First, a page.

If you’d ask someone what the best place to buy some Bitcoin or any other cryptocurrency for Euros is, you’d most likely be directed to one of the popular custodial exchanges.
Although going to places like Kraken or Bitfinex is not a wrong choice to make, there are numerous other ways to buy digital assets with fiat money that you may not be aware of. And those other options are quite different from the experience you would get when going through exchanges.
Even though not that widespread, you might also find that less-known crypto purchasing (or selling) methods can often be more attainable and convenient. It all ultimately comes down to your preferences, like how fast you want to deal with it, what lengths are you prepared to go, and how much you intend to trade overall.
With that said, today, we will delve deeper into differences between custodial exchanges and brokerage services like the ones we provide and focus specifically on operations involving fiat. Hopefully, it will shed some light on some more opportunities and possibilities available in today’s market.
Fiat deposits and withdrawals on an exchange
Exchanges work like this – you deposit currency of your choice to a custodial wallet of a service provider, make your order(s) and withdraw whatever you were seeking, or leave it there for future trades.
It’s perfect for day-to-day traders as crypto-to-crypto trading is very fast, market fees are decent, and there are hundreds of pairs to trade on. However, people that are new to crypto space who want to make one-time fiat trade might find it borderline confusing, time-consuming and costly, especially when it comes to depositing or withdrawing traditional currencies.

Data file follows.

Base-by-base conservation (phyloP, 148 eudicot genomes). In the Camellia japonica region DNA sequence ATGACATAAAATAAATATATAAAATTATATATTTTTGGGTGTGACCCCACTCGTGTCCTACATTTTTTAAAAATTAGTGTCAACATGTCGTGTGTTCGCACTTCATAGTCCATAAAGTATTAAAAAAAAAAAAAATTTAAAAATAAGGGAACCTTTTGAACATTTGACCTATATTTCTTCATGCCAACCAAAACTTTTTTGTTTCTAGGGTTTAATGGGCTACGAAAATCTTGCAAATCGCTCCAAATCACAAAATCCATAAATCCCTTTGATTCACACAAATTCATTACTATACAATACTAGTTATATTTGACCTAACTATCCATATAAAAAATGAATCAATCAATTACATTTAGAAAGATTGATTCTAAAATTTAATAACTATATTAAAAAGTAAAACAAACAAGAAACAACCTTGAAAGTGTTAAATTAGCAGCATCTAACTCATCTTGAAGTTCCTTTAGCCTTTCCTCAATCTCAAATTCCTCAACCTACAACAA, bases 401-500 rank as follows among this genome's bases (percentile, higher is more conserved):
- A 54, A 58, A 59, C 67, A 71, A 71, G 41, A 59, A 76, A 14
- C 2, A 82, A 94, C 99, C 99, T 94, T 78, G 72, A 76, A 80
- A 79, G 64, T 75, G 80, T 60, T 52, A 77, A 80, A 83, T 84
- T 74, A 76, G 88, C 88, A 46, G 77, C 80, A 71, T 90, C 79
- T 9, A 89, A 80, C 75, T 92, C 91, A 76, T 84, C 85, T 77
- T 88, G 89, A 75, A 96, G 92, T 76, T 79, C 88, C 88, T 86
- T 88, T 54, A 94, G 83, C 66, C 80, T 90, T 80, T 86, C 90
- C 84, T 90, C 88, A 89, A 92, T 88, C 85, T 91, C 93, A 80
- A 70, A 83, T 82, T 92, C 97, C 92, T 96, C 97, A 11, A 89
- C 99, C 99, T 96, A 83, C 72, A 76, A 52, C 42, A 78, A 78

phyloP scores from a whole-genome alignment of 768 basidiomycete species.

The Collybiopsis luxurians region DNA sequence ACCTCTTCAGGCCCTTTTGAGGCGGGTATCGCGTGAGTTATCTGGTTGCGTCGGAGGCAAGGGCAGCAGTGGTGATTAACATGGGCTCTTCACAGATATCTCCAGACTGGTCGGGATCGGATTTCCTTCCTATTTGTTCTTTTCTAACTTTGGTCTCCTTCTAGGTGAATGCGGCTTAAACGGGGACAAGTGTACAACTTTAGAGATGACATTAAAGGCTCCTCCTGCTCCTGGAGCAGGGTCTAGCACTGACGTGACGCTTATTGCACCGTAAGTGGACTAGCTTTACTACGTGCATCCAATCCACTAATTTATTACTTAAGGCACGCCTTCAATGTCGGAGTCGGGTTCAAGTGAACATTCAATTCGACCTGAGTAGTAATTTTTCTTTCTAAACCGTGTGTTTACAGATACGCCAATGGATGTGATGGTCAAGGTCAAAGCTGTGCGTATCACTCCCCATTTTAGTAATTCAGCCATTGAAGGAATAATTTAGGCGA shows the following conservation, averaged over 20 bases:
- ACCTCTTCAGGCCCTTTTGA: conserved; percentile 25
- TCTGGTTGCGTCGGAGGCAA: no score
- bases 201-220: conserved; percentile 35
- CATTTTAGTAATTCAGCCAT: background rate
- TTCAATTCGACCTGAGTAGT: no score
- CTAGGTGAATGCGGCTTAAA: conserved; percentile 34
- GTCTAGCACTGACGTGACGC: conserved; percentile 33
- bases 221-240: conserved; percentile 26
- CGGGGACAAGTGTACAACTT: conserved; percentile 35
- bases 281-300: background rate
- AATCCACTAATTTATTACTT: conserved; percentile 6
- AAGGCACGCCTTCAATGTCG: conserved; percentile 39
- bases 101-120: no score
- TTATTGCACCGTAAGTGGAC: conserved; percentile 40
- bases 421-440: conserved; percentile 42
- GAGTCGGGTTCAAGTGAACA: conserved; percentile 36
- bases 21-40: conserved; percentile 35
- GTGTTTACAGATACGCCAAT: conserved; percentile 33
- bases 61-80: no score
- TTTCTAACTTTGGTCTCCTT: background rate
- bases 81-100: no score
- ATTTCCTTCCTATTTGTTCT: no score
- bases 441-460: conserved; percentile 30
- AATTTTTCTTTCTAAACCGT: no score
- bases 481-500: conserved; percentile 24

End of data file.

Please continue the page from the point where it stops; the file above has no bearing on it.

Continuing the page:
First off, fiat deposits on custodial exchanges usually (although not necessarily) have a few conditions to keep in mind. For example, the majority of exchanges require a minimum deposit amount, which also often carries a deposit fee. But, to make a deposit in the first place, you might also have to open a specific 3rd party bank account to be able to link it to your exchange account. And, after you make a fiat deposit, expect to wait 1-5 days for it to settle.
Then and only then you can make a trade on fiat-to-crypto pair (note that each trade also carries fees). But what if you’d want to exchange your cryptocurrency to fiat and then make a withdrawal?
As with deposits, the situation is similar to withdrawals as well. Every fiat withdrawal will have a minimum amount allowed to pull out, as well as hefty payment processing fee, and waiting time that can stretch out to 10 business days.
Fiat deposits and withdrawals at brokerage
On the other hand, brokerage services such as our work a bit differently, whereas buying or selling digital assets for Euros only takes one payment to make, meaning there are no deposits or withdrawals per se. In general, CoinGate doesn’t allow depositing funds in the same fashion as exchanges because we do not hold our customer’s funds.
Instead, we take the current market’s rate, settle all trader transactions on-chain and make requested payouts in 24 hours to a bank account or personal crypto wallet.
For example, if you want to buy a particular cryptocurrency for Euros, all you have to do is indicate your wallet address and make a SEPA bank transfer. Right after your bank transfer reaches us, you will be able to commit to your purchase at any time or immediately. To avoid price fluctuations, we also fix the price at the moment of purchase.
Wire transfer is not the only way to obtain cryptocurrencies by making a single transfer. We also offer other methods, some of which do not require you to even have an account with us to buy digital assets with fiat.
For example, CoinGate allows buying cryptocurrencies with a debit or credit card and receive coins directly to a personal wallet of your choosing without creating an account. Instead, we apply the practice of the simplified KYC process.
Besides credit card payments and wire transfers, CoinGate customers can also buy cryptocurrencies with their mobile balance.